When I saw that politics was one of the potential choices for our blog-search, I was immediately moved to browse reactions to the recent tragedy in Libya. For those unaware of recent events, following the airing of a scene from an offensive anti-Muslim film in Cairo, unrest erupted in the Middle East, culminating in the storming of the U.S. Embassy in Libya and the deaths of four American diplomats, including American Ambassador J. Christopher Stevens. These tragic events were followed by statements from both President Obama, and Governor Romney. Romney lambasted the President for supposedly sympathizing with the attackers- an unfortunate stance, seeing as how it just wasn’t true. Prior to the attack, the U.S. Embassy released a statement condemning the anti-Muslim film. Prior to the attacks. In the wake of the killings, the embassy and the President condemned the attackers in the harshest possible terms.
The blog post that I found provides a timeline more accurate than what I have written above, and then follows with a scathing critique of Romney’s actions. However, my interest in the blog was not motivated by the criticisms against Romney, nor do I wish to get into a political debate on our class blog. Rather, the part of this author’s blog post that I found most compelling was at the end, where he suggested a different way that Romney could have handled the situation. The author states that, rather than condemning the President, Romney could have stood by Obama, casting aside politics in the face of such tragedy. Romney is not alone in such combative behavior- Obama took the opportunity to criticize his opponents actions, rather than focusing on the terrible incident that had occurred.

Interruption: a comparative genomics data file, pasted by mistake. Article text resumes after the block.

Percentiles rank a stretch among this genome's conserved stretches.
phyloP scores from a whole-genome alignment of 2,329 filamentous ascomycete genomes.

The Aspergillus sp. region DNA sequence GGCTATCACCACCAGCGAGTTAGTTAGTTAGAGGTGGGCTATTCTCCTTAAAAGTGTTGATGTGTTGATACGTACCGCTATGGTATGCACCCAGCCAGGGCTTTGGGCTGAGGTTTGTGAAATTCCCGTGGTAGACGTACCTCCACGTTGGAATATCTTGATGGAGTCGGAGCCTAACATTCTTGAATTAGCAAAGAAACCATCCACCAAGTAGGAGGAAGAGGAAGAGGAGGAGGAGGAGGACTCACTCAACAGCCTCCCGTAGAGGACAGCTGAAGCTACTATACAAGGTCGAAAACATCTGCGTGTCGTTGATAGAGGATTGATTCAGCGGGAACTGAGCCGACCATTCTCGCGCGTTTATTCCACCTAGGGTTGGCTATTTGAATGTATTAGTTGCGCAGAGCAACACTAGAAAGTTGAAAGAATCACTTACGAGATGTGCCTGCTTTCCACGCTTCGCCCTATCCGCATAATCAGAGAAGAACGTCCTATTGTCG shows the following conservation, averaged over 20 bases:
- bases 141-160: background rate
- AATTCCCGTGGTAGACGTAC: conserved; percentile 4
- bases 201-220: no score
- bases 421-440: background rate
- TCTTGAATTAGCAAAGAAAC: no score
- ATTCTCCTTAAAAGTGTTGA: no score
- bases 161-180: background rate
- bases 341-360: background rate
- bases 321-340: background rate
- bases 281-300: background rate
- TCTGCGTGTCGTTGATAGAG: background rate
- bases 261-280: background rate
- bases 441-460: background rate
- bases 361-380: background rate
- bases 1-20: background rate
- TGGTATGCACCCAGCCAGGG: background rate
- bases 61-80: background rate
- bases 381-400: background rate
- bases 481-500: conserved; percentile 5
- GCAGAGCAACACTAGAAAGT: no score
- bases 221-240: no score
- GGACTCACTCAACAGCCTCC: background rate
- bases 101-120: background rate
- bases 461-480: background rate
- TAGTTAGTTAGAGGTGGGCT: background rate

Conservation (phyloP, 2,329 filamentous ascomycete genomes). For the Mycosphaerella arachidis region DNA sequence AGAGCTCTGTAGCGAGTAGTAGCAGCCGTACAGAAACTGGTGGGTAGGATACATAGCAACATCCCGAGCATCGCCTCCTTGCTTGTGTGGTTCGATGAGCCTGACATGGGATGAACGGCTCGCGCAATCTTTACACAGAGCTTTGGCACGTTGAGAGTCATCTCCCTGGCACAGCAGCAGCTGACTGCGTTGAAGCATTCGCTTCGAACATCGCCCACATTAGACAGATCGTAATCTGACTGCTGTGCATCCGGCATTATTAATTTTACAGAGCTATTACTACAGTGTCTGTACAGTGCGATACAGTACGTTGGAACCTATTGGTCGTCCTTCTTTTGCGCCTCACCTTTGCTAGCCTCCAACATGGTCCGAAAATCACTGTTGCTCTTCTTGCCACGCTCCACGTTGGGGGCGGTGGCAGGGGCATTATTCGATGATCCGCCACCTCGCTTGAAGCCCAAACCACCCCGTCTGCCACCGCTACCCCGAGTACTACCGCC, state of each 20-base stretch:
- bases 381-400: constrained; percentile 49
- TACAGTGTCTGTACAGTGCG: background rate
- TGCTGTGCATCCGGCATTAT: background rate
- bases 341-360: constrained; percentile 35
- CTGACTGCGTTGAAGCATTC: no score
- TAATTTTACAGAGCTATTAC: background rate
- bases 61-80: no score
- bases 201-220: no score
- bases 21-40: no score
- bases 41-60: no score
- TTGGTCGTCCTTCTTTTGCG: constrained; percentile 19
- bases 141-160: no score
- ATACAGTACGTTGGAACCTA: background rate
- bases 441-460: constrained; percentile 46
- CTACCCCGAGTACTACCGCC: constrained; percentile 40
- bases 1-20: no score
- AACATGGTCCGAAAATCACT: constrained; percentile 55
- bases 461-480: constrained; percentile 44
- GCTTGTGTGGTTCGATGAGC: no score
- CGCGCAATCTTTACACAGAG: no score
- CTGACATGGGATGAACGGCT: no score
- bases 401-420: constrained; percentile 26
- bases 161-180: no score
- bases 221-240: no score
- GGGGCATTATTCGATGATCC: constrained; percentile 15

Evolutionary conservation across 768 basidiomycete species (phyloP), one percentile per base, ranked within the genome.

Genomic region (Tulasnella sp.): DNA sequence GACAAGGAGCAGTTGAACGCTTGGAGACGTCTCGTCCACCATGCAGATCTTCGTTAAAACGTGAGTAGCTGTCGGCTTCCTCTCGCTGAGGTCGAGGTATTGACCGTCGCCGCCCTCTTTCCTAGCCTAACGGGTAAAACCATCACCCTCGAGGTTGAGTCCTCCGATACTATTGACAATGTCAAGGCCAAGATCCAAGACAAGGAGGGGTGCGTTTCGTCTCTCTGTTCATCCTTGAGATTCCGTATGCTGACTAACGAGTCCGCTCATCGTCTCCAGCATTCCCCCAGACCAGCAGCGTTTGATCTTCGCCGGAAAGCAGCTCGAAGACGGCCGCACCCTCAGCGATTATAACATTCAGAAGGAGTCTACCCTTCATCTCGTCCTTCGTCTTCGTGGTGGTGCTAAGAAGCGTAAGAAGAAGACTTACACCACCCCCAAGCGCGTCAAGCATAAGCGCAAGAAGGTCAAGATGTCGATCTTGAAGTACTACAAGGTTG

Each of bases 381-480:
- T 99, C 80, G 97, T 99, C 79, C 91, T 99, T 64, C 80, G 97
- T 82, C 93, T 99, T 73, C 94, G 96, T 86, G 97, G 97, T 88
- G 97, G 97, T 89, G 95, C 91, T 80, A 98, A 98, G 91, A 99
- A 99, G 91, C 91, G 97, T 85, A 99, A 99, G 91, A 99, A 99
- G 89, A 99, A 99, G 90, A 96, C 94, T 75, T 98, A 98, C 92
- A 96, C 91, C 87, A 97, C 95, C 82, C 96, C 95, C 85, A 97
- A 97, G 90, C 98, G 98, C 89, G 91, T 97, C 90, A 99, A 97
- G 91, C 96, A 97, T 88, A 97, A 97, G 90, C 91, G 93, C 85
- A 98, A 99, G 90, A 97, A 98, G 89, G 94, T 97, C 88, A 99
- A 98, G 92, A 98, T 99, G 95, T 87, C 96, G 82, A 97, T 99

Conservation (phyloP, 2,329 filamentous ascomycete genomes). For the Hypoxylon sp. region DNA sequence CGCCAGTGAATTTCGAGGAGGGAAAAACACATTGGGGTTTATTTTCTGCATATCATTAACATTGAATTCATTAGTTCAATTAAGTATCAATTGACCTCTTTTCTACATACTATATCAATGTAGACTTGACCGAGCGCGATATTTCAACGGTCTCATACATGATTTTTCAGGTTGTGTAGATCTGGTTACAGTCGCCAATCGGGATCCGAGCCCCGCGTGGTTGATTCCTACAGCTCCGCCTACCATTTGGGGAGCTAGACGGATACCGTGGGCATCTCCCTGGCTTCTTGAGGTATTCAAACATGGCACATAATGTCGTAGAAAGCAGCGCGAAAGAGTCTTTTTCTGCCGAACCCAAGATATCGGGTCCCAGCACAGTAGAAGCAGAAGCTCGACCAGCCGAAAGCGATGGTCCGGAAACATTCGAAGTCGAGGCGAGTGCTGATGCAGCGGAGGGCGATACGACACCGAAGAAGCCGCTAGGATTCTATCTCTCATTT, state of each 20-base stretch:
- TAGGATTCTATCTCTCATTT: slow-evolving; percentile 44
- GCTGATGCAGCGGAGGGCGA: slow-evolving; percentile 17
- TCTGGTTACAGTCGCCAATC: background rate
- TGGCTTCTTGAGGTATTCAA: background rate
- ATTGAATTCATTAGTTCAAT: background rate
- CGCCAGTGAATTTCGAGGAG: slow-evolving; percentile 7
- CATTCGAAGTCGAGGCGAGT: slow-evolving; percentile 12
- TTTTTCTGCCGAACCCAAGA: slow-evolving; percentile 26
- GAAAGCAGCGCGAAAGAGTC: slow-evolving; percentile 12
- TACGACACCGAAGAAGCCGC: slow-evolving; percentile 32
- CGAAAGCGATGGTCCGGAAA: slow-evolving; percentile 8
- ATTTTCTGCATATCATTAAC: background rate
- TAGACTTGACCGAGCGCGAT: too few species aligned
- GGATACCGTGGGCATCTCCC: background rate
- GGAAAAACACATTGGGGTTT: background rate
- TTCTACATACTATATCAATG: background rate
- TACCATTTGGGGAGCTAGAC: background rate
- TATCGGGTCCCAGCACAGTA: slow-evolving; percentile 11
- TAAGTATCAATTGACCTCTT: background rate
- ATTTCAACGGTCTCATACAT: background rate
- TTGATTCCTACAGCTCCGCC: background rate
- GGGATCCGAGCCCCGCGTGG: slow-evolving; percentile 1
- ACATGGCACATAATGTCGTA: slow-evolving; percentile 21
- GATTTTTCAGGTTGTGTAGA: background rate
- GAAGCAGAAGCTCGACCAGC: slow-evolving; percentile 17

I think that it is a terrible commentary on our society, that something awful occurs, our politicians first instinct is to criticize the way that their opponent responds, rather than focusing on the event itself. Their petty bickering takes attention away from the real tragedy. We discussed ethics and morals in class, questions of right and wrong. I wonder if today’s politicians ever consider the moral path to take in situations such as these. My guess would be no.